Business confidence and outlook among European businesses in Vietnam has remained consistently near "neutral" for the third straight quarter, a quarterly survey by EuroCham shows.
The EuroCham Business Climate Index for April/May 2012 released on May 19 fell by three points to 53.
European businesses that took part in the survey continued to be cautious about their business outlook and in assessing their current situation as well as the overall economic outlook in Vietnam .
Of them, 44 percent are in the services industry, 28 percent in manufacturing, 20 percent in trading, and the rest in others.
There was a 10 percentage point increase to 29 percent in respondents assessing their current business situation as "not good". It had been only 12 percent a year ago.
The percentage of companies describing their current business situation as "good" was 34 percent, unchanged from the last survey but down from 50 percent a year ago.
No respondents described the current situation as "excellent".
Asked about their expected number of orders and revenues in the medium term, the answers were mixed – 58 percent expected an increase in revenues, a solid increase from last quarter when it was 47 percent.
The number of businesses expecting revenues to fall remained unchanged at 22 percent. Only 18 percent expected revenues to remain constant, down from 27 percent.
Overall, this represents an upward trend in the outlook on orders and revenues.
But it has yet to have an effect on recruitment plans with 46 percent of companies wanting to maintain their current level of staff.
Only a third wanted to increase their staff, a 7 percent fall from last quarter, while 19 percent were planning to lay off employees, up from 14 percent last quarter.
The signs of optimism in business outlook seen in the last survey remained largely unchanged, with 38 percent saying "good" and 36 percent remaining "neutral".
This was almost unchanged from the last quarter, but is put into perspective by the 51 percent of respondents who had a positive outlook this time last year.
Twenty-six percent had a pessimistic outlook.
The results are still not decidedly positive and little is seen in the form of recovery of business outlook. It is worrying that 62 percent assessed their outlook as either "neutral" or negative.
When asked about their investment plans for 2012, many respondents continued to be cautious: 34 percent wanted to maintain their level of investments and 38 percent were looking to increase them.
In the last survey only 36 percent had wanted to increase their investments, but the number had been 59 percent last year.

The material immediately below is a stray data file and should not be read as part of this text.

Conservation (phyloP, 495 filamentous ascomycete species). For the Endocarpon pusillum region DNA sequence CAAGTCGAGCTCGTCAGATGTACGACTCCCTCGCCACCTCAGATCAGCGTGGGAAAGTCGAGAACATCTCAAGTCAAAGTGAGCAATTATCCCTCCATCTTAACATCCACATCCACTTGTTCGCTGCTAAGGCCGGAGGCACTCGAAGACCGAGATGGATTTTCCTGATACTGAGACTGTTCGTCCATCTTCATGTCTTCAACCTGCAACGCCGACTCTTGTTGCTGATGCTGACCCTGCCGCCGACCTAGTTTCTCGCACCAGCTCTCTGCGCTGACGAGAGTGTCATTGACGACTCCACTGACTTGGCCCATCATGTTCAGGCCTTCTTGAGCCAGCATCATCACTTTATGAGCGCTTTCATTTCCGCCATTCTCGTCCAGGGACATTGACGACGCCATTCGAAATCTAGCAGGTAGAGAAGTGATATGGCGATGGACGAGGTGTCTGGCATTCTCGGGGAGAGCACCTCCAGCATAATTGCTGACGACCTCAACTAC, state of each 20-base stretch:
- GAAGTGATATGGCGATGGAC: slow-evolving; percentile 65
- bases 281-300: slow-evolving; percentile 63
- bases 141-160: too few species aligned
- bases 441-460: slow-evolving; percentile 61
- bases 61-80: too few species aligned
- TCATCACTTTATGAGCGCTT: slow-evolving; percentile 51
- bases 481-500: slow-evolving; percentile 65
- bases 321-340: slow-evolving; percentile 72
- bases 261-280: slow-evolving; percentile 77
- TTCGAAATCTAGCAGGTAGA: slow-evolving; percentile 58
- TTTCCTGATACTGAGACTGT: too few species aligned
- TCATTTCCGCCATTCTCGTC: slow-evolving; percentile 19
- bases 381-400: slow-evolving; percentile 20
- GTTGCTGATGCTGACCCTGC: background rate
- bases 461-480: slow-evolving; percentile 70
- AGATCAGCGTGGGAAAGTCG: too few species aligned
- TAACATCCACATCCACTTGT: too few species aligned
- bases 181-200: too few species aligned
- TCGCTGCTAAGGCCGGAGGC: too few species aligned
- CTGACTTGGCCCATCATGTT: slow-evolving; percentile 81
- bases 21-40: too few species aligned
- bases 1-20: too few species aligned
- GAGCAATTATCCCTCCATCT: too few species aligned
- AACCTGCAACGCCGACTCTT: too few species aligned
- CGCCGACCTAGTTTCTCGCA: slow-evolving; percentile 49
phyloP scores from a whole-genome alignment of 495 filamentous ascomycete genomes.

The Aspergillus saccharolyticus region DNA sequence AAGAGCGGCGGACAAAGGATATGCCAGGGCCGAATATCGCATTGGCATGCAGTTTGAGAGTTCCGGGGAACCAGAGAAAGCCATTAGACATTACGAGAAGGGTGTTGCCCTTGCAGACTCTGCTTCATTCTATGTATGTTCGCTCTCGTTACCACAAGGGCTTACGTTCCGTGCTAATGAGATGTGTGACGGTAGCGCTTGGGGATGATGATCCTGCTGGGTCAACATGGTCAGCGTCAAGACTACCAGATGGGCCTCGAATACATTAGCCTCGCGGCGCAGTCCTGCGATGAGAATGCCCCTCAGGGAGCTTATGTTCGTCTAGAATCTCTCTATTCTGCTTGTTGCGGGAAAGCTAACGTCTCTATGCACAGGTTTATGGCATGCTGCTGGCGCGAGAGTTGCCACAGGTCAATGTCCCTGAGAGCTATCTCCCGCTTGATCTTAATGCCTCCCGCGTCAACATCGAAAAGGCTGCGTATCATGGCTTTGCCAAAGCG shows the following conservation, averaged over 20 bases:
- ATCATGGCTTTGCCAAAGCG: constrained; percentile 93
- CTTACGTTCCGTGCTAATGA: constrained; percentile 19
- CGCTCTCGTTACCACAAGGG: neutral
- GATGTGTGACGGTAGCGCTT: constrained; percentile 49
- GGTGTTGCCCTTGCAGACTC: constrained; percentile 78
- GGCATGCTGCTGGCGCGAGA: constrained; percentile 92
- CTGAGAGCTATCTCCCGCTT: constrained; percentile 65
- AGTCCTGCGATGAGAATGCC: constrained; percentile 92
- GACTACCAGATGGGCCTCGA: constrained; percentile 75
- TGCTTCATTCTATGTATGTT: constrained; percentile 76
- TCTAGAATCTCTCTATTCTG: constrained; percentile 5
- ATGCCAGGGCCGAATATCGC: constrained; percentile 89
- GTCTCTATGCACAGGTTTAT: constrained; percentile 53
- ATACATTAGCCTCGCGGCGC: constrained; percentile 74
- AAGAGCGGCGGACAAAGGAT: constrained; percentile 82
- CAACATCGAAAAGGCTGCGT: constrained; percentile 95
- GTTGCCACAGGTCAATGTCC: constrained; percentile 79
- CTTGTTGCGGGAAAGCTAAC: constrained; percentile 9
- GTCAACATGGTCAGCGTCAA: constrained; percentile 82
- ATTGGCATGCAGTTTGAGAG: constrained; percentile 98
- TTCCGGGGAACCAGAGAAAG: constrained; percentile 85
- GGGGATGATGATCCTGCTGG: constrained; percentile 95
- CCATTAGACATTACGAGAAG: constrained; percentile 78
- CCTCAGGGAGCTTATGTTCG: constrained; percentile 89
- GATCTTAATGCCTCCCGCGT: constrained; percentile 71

This shows a continuation of the trend that businesses are getting more cautious about investing.
From 24 percent last quarter, the proportion of businesses looking to reduce their overall investment in the country rose to 28 percent.
Though majority of companies are looking to maintain or increase their investments in the country, it is worrying that nearly a third of companies are considering a reduction.
The estimate for the expected depreciation in the dong was 5.63 percent, down from 8.33 percent last quarter, hinting at confidence in the Government's measures to curb inflation.
But 57 percent still saw inflation as a major concern or even threat to their business operations in Vietnam , slightly less than the 61 percent last time.
When asked about the difficult economic situation in Vietnam, 45 percent expected "stabilisation and improvement" of the current situation (up 10 percent from last quarter).
Though it points towards an increase in confidence, 55 percent of respondents still expected the overall economic situation to deteriorate further.
Following the recent completion of the scoping exercise and impending start of formal negotiations for a EU-Vietnam free trade agreement, respondents were asked what this will mean for their business.
A majority (51 percent) expected a positive impact on their business, 29 percent saw no impact, and 16 percent were unsure what an FTA will mean for them.
Though pointing towards a positive sentiment, it also underlined the need to clarify what exactly a free trade agreement will include and how it will impact European businesses in Vietnam .
When asked what parts of a free trade agreement will be most important for their business, the two most common answers were "elimination of import tariffs" (56 percent) and "enhancing trade in services" (51 percent).
This was followed by "tackling non-tariff barriers (34 percent) " and reaching "agreement on intellectual-property rights" (27 percent).
EuroCham chairman Preben Hjortlund said: "The continuing low level of the EuroCham Business Climate Index at 53 points shows ongoing concerns and uncertainty in the business community and amongst investors.
"While there are some encouraging signs, the overall business sentiment is stagnating at a relatively low level."
His business grouping's executive director Paul Jewell said: "The continuing low level of EuroCham's [index] can be explained by slow progress on many of the issues that were addressed in our Whitebook, coupled with some new issues that are eroding confidence in the business environment in Vietnam: Macroeconomic uncertainties, high rates of inflation, corruption and administrative burdens continue.
"European investors are increasingly looking for alternative investment destinations in ASEAN. Therefore Vietnam has to increase its efforts to remain competitive in the region.
"Tangible progress towards an EU-Vietnam free trade agreement will be a step in the right direction and help restore investor confidence."